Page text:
Investors has right to claim on cash flow after fulfillment of all disbursement when business sold out. They have right on cash flow in proportion of their investment


B. Debt Financing

Appropriate cost of debt is 5% for wheel industries. As tax advantage on debt financing brings down the cost of debt, cost of debt after tax will be = 5% * (1-0.35) = 3.25%
 
Advantages:
 
Control: Equity financing dilutes the controlling rights of business with share holders, but debt financing doesn’t dilute any controlling rights of business.
 
Simple Obligation: Debt financing has simple obligation of repayment of principal with terms and conditions. Once debt is paid, lender doesn’t have any obligation with business.
 
Tax advantage: Interest payment on debt is recorded as expense and hence it helps to save tax. As seen, debt with cost of 5% before tax has effective rate of 3.25% due to tax advantage
 
Budgeting: As loan payment requires fixed payment, it’s easy to prepare budget in advance precisely.
 
Disadvantages:
 
Fixed Payment: For new business and startup, it’s difficult to manage fixed obligation initially as business takes time to generate returns.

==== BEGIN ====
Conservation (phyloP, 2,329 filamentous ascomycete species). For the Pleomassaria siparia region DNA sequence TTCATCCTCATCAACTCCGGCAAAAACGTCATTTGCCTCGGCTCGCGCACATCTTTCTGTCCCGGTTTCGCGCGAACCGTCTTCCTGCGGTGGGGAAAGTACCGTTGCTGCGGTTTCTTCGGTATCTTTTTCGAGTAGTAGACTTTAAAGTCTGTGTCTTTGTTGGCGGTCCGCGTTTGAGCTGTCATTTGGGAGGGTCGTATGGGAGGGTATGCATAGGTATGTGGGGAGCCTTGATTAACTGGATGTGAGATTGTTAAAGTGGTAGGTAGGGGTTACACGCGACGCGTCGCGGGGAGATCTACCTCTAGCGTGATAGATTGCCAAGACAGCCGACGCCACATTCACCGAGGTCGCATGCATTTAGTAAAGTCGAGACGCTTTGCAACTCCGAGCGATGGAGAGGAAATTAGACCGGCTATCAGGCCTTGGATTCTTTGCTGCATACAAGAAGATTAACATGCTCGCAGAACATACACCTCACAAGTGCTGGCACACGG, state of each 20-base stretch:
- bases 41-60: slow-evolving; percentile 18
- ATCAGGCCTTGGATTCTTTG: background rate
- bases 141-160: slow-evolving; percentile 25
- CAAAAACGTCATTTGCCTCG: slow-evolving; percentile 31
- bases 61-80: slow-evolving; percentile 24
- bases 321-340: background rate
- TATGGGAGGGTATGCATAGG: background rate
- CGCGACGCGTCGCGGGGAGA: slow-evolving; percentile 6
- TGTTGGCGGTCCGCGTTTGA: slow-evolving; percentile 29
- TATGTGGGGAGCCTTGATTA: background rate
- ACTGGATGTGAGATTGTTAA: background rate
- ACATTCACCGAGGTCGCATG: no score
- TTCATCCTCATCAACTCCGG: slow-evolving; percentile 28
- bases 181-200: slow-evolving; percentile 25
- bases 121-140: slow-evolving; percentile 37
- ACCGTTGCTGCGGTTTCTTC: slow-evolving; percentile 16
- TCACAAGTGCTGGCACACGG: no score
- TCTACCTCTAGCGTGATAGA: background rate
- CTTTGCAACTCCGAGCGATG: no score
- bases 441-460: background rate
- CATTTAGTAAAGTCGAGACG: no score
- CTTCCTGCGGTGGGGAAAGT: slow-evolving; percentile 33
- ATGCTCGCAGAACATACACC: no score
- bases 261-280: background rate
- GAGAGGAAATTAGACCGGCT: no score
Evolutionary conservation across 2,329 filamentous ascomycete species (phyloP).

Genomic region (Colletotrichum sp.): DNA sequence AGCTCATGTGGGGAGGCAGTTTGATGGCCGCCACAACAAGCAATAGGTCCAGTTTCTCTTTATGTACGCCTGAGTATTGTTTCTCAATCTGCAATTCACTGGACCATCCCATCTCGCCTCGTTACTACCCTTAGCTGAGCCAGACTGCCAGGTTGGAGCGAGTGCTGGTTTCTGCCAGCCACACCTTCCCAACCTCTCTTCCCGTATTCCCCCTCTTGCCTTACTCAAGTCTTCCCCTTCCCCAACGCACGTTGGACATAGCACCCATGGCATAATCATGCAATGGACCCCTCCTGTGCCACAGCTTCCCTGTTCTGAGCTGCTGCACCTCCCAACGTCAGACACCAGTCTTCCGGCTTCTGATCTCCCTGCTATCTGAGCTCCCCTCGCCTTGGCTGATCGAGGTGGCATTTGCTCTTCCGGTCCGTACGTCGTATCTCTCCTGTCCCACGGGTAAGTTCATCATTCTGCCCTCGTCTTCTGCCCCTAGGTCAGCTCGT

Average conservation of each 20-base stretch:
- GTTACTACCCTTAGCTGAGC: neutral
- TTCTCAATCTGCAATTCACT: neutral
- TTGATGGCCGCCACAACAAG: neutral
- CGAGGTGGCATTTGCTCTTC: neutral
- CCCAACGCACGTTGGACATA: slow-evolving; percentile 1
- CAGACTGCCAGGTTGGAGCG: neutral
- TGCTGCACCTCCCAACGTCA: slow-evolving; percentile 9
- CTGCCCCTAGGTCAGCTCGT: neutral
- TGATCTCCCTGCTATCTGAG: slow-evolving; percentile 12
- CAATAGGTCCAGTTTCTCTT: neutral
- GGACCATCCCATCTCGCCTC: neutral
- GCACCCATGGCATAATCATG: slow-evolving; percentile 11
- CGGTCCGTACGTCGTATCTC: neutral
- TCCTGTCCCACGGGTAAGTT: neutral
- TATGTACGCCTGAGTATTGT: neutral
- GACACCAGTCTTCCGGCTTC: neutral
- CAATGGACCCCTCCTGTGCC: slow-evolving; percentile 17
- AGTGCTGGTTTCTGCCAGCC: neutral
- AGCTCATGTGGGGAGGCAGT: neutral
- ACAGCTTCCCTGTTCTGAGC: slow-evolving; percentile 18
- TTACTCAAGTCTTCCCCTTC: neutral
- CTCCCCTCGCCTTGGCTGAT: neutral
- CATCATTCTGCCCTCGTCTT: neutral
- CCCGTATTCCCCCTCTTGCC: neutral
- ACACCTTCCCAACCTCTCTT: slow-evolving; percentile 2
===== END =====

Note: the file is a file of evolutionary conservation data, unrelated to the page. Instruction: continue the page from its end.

Credit rating: High debt on balance sheet is viewed as high risk. High risk rating makes additional debt (if raised) costlier
 
Collateral: long term debt financing requires collateral as guarantee of repayment of loan. If the loan gets default assets and personal collateral may get ceased which can stops ongoing business activities.

 

C. Weighted Average Cost of Capital

Firm has decided capital structure consisting of 30% debt and 70% common stock
 
Cost of common stock is 11.89%
 
Cost of debt before tax is 5%
 
Tax rate is 35%
 
WACC = Equity Proportion * Cost of Equity + Debt Proportion * Cost of Debt * (1-tax)

 = 0.70 * 11.89 + 0.30 * 0.05 * (1-0.35)

 = 9.30%

Use of WACC

WACC is widely used for project evaluation in business

When new project has similar risk profile like existing projects of company, WACC is used to discount such projects to decide between investment options

WACC is used as discount rate to find net present value (NPV) of cash flows.

WACC is used to calculate economic value added (EAV). WACC is cost of capital for project. EAC is calculated deducting cost of capital from profit of the company

WACC is also used for valuation of stock or company. Cash flows are projected for future years and discounted with WACC to find out present value of business, firm or stock.

D. After tax cash flow

Project A

Year 0

Year 1

Year 2

Year 3

Cash inflow

       

Additional revenue after tax

 

$780,000.00

$780,000.00

$780,000.00

Depreciation tax advantage

 

$175,000.00

$175,000.00

$175,000.00

Cash outflow

       

Initial investment

$1,500,000.00

     

Additional annual cost after tax

 

$390,000.00

$390,000.00

$390,000.00

Net cash flow

-$1,500,000.00